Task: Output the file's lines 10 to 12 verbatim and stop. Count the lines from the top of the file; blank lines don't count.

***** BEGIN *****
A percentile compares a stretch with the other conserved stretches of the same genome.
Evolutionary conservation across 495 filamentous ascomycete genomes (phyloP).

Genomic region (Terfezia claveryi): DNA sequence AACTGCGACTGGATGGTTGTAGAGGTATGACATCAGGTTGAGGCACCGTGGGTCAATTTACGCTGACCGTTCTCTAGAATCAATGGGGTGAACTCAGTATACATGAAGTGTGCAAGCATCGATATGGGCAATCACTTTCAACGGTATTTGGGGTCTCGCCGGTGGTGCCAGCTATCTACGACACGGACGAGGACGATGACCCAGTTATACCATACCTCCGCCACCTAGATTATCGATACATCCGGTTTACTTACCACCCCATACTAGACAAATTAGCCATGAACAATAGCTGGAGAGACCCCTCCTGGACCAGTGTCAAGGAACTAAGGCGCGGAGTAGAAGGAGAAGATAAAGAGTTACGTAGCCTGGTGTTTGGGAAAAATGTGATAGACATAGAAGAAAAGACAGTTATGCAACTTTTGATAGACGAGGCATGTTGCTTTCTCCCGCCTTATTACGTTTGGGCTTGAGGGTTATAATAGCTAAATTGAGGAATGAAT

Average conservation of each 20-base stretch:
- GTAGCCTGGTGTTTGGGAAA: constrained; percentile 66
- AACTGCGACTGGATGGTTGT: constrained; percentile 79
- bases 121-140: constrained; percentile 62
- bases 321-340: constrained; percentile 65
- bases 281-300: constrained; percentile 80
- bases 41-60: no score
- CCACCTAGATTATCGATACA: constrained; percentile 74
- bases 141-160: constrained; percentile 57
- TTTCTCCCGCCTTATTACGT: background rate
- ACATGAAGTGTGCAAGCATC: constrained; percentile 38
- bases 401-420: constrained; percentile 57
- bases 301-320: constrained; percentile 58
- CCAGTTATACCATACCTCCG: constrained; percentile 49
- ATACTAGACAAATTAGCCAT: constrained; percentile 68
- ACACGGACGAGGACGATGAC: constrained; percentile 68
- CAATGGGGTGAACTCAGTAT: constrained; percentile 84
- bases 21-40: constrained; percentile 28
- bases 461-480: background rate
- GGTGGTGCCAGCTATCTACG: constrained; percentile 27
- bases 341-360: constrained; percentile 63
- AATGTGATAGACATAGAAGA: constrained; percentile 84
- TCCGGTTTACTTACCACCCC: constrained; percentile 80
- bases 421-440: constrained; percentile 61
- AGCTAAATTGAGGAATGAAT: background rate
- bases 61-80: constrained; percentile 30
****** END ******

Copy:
- bases 41-60: no score
- CCACCTAGATTATCGATACA: constrained; percentile 74
- bases 141-160: constrained; percentile 57